As I pulled up in the cab two weeks later, I looked hopefully for another vehicle signaling another anybody was there besides my Mom.  There appeared to be no one.  I was doomed, and I had taken my time getting out there.  It was two minutes after one.  Alas, my sisters and brother were better at delaying the inevitable than I was.  I’d get even with them later, maybe by telling a juicy secret or two or by explaining to my mom what the difference was between bisexuality and being out and out gay.

I took in a deep breath, grabbed my obligatory flowers, and exited the cab.  I tipped the driver, not so much for not getting lost, but more for allowing me release a little anxiety and mother-induced guilt.  After all, I was still unmarried, hadn’t had a relationship last more than twenty minutes, if he could hold back, and was clearly not working up to the potential of a young woman who graduated near the top of her law school class.  I was such a slacker and my mother managed to blithely remind me of it on a regular basis, and yet, she still had the audacity to wonder why she never got a phone call and had to get my new cell number from my sister.

Tapping on the door, I awaited my executioner.  Nobody entered uninvited, not even with a key and the house on fire.  Instead of my mother opening the door, I was greeted by a handsome young man, closer to my age than I liked, but closer to my taste than I could stand.  He motioned me in like he knew me, took the flowers, and pointed towards the sun-room.  “The good ladies await you.  Girl, are you up for it?”  I thought, “Just what I need, a bisexual illiterate set up on Mother’s Day.”  But maybe he was good for a quickie on the down-low I thought, as his buns flexed while I followed him out to the sun-room.

Another surprise!  There was another person with my Mom.  Then I remembered he’d said ladies.  “There goes the illiterate line,” I thought.  She was around the same age as my mom, well groomed in a mostly white pantsuit, and wearing the wide-brimmed hat women were allowed to wear on Mother’s day and Easter.  Even so, I knew she was a lesbian; after all, I was a lawyer, and we were teeming with them.  She smiled pleasantly as my mother introduced her as Betsy, Ron’s, “Mr. Buns” mom.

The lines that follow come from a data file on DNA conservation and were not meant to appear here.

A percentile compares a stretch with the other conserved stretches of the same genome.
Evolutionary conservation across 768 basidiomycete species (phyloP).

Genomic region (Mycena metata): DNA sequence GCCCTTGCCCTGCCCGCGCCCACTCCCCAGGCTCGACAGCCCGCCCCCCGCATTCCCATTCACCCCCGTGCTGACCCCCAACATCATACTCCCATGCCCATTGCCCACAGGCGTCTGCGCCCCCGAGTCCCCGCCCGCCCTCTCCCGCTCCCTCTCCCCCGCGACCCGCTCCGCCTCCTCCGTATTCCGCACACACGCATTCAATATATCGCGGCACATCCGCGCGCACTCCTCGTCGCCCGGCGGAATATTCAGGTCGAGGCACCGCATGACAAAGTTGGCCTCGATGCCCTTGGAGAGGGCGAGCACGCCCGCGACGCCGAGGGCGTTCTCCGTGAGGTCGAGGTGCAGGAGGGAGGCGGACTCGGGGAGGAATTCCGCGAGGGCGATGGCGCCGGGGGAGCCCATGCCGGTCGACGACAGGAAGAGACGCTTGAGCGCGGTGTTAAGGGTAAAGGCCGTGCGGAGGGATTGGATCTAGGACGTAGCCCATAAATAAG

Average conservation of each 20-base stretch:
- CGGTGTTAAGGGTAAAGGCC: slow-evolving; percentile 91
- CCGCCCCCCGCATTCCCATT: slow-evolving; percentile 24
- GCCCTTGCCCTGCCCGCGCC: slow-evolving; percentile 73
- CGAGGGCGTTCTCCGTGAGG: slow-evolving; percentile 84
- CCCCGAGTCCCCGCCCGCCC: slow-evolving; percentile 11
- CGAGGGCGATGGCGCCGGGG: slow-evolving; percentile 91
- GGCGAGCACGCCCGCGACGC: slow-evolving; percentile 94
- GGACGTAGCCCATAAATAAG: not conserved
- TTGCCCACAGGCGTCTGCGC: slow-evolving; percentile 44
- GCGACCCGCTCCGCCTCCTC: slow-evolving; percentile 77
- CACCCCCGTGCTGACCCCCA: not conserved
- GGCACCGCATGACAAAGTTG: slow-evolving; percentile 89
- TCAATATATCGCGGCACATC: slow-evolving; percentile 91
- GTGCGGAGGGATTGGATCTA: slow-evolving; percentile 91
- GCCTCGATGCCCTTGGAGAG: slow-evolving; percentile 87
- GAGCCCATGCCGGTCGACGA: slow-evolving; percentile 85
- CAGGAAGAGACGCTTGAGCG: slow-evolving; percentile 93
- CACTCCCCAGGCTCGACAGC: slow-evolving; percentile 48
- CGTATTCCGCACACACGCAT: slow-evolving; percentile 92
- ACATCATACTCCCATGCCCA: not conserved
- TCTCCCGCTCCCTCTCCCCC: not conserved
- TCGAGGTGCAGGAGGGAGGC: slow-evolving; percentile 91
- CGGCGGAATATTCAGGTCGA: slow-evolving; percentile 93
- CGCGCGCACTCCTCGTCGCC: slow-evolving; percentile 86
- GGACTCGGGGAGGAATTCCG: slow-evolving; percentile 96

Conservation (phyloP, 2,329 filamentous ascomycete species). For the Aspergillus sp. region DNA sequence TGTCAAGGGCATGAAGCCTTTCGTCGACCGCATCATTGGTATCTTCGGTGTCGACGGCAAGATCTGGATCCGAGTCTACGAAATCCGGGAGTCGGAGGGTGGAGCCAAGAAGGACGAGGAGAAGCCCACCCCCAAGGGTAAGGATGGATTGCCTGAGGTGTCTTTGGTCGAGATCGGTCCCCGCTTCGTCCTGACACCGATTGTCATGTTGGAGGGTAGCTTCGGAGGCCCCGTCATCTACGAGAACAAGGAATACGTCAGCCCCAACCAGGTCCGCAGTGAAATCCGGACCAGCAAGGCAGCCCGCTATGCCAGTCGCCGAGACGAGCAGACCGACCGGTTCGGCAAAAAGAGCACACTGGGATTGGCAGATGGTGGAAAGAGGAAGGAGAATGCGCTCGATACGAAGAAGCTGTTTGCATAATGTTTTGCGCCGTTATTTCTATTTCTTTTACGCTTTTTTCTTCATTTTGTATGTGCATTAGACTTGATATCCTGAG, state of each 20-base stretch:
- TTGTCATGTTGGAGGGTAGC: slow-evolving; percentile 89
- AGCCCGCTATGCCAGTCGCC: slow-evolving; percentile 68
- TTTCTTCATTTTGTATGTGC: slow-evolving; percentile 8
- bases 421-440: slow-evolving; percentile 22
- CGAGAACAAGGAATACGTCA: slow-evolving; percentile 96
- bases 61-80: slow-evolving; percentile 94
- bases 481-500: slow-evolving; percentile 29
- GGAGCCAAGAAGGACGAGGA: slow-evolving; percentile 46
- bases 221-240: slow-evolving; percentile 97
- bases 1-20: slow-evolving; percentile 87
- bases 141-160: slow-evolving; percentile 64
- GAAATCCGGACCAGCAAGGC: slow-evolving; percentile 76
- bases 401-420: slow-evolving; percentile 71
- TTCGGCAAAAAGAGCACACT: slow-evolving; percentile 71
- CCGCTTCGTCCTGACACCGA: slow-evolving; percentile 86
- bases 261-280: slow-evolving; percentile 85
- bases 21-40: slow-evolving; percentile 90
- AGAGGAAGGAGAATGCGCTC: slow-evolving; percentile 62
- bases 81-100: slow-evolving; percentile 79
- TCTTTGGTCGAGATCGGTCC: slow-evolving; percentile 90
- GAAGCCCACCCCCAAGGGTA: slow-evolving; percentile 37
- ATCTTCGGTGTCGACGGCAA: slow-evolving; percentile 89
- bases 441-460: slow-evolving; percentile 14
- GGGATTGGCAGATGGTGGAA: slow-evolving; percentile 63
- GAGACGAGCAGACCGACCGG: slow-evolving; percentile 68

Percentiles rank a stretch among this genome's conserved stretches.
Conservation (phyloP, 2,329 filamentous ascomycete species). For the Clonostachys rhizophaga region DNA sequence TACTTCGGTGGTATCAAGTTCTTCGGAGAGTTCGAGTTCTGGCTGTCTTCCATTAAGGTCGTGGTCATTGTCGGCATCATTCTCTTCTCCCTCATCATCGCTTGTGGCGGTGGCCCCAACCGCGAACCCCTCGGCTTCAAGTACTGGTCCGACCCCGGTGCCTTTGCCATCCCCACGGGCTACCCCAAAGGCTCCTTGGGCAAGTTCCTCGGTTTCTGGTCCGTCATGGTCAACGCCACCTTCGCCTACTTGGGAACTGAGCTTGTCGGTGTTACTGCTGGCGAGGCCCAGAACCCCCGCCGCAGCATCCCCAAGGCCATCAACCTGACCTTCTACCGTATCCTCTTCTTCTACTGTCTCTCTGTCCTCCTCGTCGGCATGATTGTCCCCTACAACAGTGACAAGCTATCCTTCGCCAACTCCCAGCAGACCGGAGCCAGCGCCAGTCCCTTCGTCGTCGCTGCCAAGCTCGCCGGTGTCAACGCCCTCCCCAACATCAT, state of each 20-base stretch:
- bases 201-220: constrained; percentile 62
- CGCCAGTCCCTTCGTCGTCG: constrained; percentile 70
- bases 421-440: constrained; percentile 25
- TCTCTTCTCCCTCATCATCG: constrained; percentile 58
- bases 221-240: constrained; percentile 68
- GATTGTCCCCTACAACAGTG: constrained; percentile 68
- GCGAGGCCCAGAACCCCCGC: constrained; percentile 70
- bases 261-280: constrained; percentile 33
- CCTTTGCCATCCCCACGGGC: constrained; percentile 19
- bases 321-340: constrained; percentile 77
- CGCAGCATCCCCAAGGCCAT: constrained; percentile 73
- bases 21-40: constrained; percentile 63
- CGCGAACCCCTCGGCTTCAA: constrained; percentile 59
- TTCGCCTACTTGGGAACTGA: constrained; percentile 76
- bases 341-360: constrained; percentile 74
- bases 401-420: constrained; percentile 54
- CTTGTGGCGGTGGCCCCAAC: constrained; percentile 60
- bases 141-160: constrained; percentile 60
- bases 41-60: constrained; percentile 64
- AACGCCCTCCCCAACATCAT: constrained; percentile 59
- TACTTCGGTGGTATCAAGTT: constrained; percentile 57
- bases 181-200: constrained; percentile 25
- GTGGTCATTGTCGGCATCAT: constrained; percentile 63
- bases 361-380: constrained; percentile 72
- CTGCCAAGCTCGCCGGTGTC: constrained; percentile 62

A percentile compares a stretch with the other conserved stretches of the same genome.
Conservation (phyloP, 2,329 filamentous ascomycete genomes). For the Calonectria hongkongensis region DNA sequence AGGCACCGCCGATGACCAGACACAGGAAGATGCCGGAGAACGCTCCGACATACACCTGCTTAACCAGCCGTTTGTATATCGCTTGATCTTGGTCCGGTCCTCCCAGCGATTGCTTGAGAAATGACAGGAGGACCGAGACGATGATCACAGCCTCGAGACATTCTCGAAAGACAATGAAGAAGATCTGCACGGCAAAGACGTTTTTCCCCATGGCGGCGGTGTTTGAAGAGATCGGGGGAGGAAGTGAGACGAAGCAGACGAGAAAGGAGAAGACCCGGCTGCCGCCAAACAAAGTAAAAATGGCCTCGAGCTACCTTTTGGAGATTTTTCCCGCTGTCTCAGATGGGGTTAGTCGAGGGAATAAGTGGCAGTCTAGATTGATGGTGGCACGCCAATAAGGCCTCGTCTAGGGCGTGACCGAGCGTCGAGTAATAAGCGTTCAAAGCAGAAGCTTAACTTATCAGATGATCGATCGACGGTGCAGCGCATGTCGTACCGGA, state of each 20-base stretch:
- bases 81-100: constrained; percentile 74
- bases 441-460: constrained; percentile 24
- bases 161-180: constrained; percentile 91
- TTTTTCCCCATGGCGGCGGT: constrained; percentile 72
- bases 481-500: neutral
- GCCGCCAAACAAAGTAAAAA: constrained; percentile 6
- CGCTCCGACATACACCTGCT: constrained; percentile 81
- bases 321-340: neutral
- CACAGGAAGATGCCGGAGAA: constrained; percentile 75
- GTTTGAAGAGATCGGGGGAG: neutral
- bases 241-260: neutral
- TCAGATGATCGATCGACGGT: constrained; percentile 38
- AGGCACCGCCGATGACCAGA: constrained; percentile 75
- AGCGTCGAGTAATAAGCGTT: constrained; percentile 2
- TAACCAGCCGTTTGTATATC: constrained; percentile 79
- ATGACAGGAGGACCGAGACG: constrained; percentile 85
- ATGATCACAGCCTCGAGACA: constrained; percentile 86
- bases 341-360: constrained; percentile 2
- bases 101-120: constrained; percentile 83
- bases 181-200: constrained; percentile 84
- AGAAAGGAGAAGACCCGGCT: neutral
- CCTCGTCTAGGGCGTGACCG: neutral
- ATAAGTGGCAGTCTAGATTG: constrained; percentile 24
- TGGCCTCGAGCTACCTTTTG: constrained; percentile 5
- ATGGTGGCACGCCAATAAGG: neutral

We sat drinking iced tea, nibbling at brunch, and chipping away at small-talk.  The food was beginning to get stuck in my throat.  Time was not passing as quickly as I would have liked and my siblings were nowhere to be seen.  My Mom didn’t seem to notice, so of course, I brought it up.  She said they’d been there earlier and had left.  Then she looked squarely at me and said she’d saved me for last.  I felt like a feeble helping of wilted lettuce.  “Mr. Buns” looked over at me and smiled like a Cheshire cat, just like his mom.  I was beginning not to like either of them.  I’ve never liked it when other people knew things before me.

Mom took another bite of her salad, smoothed her napkin, and proceeded to explain exactly who Betsy was.

I don’t believe I took a breath until the cab pulled up in front of my house.  I don’t remember if I took another bite of my meal, swallowed any more tea, or spoke another word.  I think I thanked my Mom for the nice meal and pleasant company, at least I hope I did.  I think she thanked me likewise, and for the flowers.  I think I wished her luck in her new romance and I think she wished me the same, even though I don’t currently have a romance.  That woman never has been subtle.

As I grabbed my dog to take him out for a walk, I remembered what the old woman had said.  I smiled again.  I guess I should just pray for another day.  I had survived Mother’s Day.